Groucho Marxism - Once Again

Kevin Cabral kcabral at
Sat Jun 8 19:21:34 MDT 1996

	For you entertainment, I present: Theses on Groucho Marxism by the
great proletariat revolutionary Bob Black.

                           THESES ON GROUCHO MARXISM


   Groucho Marxism, the theory of comedic revolution is much more than a
   blueprint for crass struggle: like a red light in a window, it
   illuminates humanity's inevitable destiny, the declasse society.
   G-Marxism is the theory of permanent revelry. (Down boy ! There,
   that's a good dogma.)


   The example of the Marx Brothers themselves shows the unity of Marxist
   theory and practice (for instance, when Groucho insults somebody while
   Harpo picks his pocket). Moreover, Marxism is dialectical (isn't Chico
   the classic dialect comedian ?). Comedians who fail to synthesize
   theory and practice (to say nothing of those who fail to sin at all)
   are un-Marxist. Subsequent comedians, failing to grasp that separation
   is "the discrete charm of the bourgeoisie", have lapsed into mere
   pratfalls on the one hand, and mere prattle on the other.


   Because G-Marxism is practical, its acheivements can never be reduced
   to mere humor, entertainment, or even "art". (The aesthetes, after
   all, are less interested in the appreciation of art than in art that
   appreciates.) After a genuine Marxist sees a Marx Brothers movie, he
   tells himself: "If you think that was funny, take a look at your


   Contempary G-Marxists must resolutely denounce the imitative, vulgar
   "Marxism" of the Three Stooges, Monty Python, and Bugs Bunny. Instead
   of vulgar Marxism, we must return to authentic Marxist vulgarity.
   Rectumification is likewise in order for those deluded comrades who
   think that "the correct line" is what the cop makes them walk when he
   pulls them over.


   Class-conscious Marxists (that is, Marxists who are conscious that
   they have no class) must spurn the anemic, trendy, narcissistic
   "comedy" of comedic revisionists like Woody Allen and Jules Feiffer.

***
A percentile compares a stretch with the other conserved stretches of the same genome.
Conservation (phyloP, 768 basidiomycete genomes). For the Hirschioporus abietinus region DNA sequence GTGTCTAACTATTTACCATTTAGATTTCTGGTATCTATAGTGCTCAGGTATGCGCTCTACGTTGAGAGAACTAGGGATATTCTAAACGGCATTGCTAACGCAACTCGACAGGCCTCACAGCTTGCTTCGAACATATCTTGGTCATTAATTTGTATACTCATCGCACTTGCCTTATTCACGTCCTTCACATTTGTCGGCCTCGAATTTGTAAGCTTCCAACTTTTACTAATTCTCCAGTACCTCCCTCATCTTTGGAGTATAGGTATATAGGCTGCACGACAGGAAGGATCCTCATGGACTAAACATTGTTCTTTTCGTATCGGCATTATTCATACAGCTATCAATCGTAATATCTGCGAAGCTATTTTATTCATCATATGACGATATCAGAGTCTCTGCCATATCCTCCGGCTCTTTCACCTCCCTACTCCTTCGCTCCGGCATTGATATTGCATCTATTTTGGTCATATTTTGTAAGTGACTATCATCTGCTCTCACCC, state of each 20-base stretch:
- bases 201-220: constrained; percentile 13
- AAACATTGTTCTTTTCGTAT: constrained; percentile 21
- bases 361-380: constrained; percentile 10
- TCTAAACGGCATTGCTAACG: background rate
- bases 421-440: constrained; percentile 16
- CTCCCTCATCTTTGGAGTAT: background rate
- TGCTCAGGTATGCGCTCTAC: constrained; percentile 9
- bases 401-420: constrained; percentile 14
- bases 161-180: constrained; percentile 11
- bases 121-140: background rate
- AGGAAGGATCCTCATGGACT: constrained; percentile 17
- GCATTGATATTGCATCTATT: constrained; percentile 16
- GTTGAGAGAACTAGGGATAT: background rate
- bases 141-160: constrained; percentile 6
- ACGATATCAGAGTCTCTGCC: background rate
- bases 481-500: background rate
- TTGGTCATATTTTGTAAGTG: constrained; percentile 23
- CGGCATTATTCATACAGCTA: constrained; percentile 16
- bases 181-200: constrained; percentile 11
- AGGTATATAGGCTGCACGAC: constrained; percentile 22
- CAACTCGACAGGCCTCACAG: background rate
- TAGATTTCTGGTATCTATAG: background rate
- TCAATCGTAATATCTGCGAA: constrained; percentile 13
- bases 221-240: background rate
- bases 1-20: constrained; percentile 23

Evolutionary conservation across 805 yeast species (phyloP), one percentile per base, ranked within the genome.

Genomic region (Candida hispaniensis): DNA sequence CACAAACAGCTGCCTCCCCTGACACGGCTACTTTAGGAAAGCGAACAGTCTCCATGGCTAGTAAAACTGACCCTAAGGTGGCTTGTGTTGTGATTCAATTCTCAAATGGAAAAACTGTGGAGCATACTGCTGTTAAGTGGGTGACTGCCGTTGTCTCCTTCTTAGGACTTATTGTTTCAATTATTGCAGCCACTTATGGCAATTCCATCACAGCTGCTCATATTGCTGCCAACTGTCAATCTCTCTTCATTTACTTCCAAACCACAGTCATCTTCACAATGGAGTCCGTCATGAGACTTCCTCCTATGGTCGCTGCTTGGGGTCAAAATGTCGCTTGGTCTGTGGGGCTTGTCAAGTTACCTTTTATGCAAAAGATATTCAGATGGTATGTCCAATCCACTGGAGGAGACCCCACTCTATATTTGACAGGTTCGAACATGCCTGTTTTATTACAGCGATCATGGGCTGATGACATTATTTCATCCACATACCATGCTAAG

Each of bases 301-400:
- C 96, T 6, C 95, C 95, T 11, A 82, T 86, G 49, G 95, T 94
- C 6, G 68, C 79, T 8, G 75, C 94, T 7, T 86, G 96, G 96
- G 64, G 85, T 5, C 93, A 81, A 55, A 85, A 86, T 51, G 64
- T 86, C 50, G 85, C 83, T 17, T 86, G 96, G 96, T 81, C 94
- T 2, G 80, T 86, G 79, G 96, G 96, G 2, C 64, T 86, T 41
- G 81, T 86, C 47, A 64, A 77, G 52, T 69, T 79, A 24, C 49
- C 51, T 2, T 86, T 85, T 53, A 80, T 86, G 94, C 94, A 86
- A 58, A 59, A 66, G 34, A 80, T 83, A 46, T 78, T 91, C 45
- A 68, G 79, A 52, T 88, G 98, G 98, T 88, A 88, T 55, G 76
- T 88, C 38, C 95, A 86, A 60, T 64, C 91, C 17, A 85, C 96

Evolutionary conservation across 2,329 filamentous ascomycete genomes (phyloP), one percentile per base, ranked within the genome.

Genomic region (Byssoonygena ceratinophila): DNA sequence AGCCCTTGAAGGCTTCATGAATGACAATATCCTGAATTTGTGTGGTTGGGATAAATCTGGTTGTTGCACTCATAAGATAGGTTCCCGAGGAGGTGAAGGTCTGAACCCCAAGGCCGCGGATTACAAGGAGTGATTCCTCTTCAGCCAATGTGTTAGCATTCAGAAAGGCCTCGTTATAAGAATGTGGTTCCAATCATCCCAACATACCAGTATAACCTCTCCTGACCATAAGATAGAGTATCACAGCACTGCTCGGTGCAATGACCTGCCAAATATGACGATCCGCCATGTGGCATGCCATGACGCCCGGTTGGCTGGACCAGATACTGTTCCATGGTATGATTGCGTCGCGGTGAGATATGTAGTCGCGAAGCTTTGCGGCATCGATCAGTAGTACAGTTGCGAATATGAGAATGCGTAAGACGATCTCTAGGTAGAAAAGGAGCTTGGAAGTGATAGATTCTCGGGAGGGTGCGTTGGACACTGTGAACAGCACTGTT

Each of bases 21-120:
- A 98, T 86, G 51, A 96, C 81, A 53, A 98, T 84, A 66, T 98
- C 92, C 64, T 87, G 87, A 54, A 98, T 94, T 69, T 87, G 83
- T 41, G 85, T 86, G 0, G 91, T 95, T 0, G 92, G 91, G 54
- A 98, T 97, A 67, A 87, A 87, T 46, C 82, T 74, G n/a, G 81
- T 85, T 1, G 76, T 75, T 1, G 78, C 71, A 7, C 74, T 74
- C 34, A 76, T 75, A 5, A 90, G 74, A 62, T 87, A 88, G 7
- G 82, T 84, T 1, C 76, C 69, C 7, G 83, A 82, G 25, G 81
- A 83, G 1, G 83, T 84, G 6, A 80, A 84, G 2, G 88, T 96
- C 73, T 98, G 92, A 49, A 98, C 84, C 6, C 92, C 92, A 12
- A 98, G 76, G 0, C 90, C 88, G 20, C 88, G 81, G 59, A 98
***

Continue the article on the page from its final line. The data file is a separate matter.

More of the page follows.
Already the comedic revolution has superseded mere neurosis - it's
   ludic but not ludicrous, discriminating but not discriminatory,
   militant but not military, and adventurous but not adventurist.
   Marxists realise that today you have to look into a funhouse mirror to
   see the way you really are.


   Although not entirely lacking in glimmers of Marxist insight,
   socialist (sur)realism must be distinguished from G-Marxism. It is
   true that Salvador Dali once gave Harpo a harp made out of barbed
   wire; however, there is no evidence that Harpo ever played it.


   Above all, it is essential to renounce and revile all comedic
   sectarianism such as that of the equine Trots. As is well-known,
   Groucho repeatedly proposed sex but opposed sects. For Groucho, then,
   there was a difference between being a Trot and being hot to trot.
   Further, the Trot slogan "Wages for Horsework" smacks of reform, not
   revelry. Trot efforts to claim A Day at the Races and Horsefeathers
   for their tendency must be indignantly rejected; in truth National
   Velvet is more their style.


   The burning issue confronting G-Marxists today is the party question,
   which - naive, reductionist "Marxists" to the contrary - is more than
   just "Whay wasn't I invited?" That never stopped Groucho! Marxists
   need their own disciplined vanguard party, since they're rarely
   welcome at anybody else's.


   Guided by the Marxist leader-dogmas of misbehaviourism and hysterical
   materialism, inevitably the masses will embrace, not only G-Marxism,
   but also each other.


   Groucho Marxism, then, is the tour de farce of comedy. As Harpo is
   reliably reported to have said:

  "In other words, comedy is riotous or it is nothing ! So much to do, so
   many to do it to ! On your Marx, get set - go ! "


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